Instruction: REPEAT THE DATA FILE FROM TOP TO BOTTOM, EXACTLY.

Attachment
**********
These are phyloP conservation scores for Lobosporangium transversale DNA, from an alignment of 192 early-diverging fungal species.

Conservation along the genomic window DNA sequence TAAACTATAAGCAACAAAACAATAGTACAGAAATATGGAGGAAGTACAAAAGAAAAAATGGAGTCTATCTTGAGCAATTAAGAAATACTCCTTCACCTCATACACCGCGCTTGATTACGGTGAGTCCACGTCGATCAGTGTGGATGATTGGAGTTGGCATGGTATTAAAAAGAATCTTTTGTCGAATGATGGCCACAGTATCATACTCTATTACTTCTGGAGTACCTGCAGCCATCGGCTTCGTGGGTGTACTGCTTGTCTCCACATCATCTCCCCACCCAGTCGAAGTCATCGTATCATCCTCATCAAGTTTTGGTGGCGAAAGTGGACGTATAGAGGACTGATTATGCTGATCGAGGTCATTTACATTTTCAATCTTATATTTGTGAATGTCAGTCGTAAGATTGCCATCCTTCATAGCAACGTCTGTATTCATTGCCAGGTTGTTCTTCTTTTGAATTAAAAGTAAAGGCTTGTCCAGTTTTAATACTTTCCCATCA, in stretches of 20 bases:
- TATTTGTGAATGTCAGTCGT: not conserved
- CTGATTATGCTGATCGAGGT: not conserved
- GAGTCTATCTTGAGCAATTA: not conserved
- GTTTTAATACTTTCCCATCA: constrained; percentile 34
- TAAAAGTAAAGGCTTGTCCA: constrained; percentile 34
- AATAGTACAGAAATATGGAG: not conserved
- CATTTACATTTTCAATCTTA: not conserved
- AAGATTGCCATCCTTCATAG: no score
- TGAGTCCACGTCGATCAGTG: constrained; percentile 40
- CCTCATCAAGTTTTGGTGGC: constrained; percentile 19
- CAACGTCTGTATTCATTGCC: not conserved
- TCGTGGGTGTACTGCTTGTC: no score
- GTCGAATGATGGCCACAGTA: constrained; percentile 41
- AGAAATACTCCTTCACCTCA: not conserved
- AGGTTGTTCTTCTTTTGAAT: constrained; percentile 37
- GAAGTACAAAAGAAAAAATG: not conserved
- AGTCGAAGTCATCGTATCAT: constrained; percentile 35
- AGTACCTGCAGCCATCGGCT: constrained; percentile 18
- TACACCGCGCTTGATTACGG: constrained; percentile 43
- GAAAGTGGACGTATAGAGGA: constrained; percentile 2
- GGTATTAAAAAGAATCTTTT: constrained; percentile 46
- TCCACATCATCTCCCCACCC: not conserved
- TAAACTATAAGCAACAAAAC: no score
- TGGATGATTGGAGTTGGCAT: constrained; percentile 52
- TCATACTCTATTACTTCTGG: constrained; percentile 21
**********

These are phyloP conservation scores for Lobosporangium transversale DNA, from an alignment of 192 early-diverging fungal species.

Conservation along the genomic window DNA sequence TAAACTATAAGCAACAAAACAATAGTACAGAAATATGGAGGAAGTACAAAAGAAAAAATGGAGTCTATCTTGAGCAATTAAGAAATACTCCTTCACCTCATACACCGCGCTTGATTACGGTGAGTCCACGTCGATCAGTGTGGATGATTGGAGTTGGCATGGTATTAAAAAGAATCTTTTGTCGAATGATGGCCACAGTATCATACTCTATTACTTCTGGAGTACCTGCAGCCATCGGCTTCGTGGGTGTACTGCTTGTCTCCACATCATCTCCCCACCCAGTCGAAGTCATCGTATCATCCTCATCAAGTTTTGGTGGCGAAAGTGGACGTATAGAGGACTGATTATGCTGATCGAGGTCATTTACATTTTCAATCTTATATTTGTGAATGTCAGTCGTAAGATTGCCATCCTTCATAGCAACGTCTGTATTCATTGCCAGGTTGTTCTTCTTTTGAATTAAAAGTAAAGGCTTGTCCAGTTTTAATACTTTCCCATCA, in stretches of 20 bases:
- TATTTGTGAATGTCAGTCGT: not conserved
- CTGATTATGCTGATCGAGGT: not conserved
- GAGTCTATCTTGAGCAATTA: not conserved
- GTTTTAATACTTTCCCATCA: constrained; percentile 34
- TAAAAGTAAAGGCTTGTCCA: constrained; percentile 34
- AATAGTACAGAAATATGGAG: not conserved
- CATTTACATTTTCAATCTTA: not conserved
- AAGATTGCCATCCTTCATAG: no score
- TGAGTCCACGTCGATCAGTG: constrained; percentile 40
- CCTCATCAAGTTTTGGTGGC: constrained; percentile 19
- CAACGTCTGTATTCATTGCC: not conserved
- TCGTGGGTGTACTGCTTGTC: no score
- GTCGAATGATGGCCACAGTA: constrained; percentile 41
- AGAAATACTCCTTCACCTCA: not conserved
- AGGTTGTTCTTCTTTTGAAT: constrained; percentile 37
- GAAGTACAAAAGAAAAAATG: not conserved
- AGTCGAAGTCATCGTATCAT: constrained; percentile 35
- AGTACCTGCAGCCATCGGCT: constrained; percentile 18
- TACACCGCGCTTGATTACGG: constrained; percentile 43
- GAAAGTGGACGTATAGAGGA: constrained; percentile 2
- GGTATTAAAAAGAATCTTTT: constrained; percentile 46
- TCCACATCATCTCCCCACCC: not conserved
- TAAACTATAAGCAACAAAAC: no score
- TGGATGATTGGAGTTGGCAT: constrained; percentile 52
- TCATACTCTATTACTTCTGG: constrained; percentile 21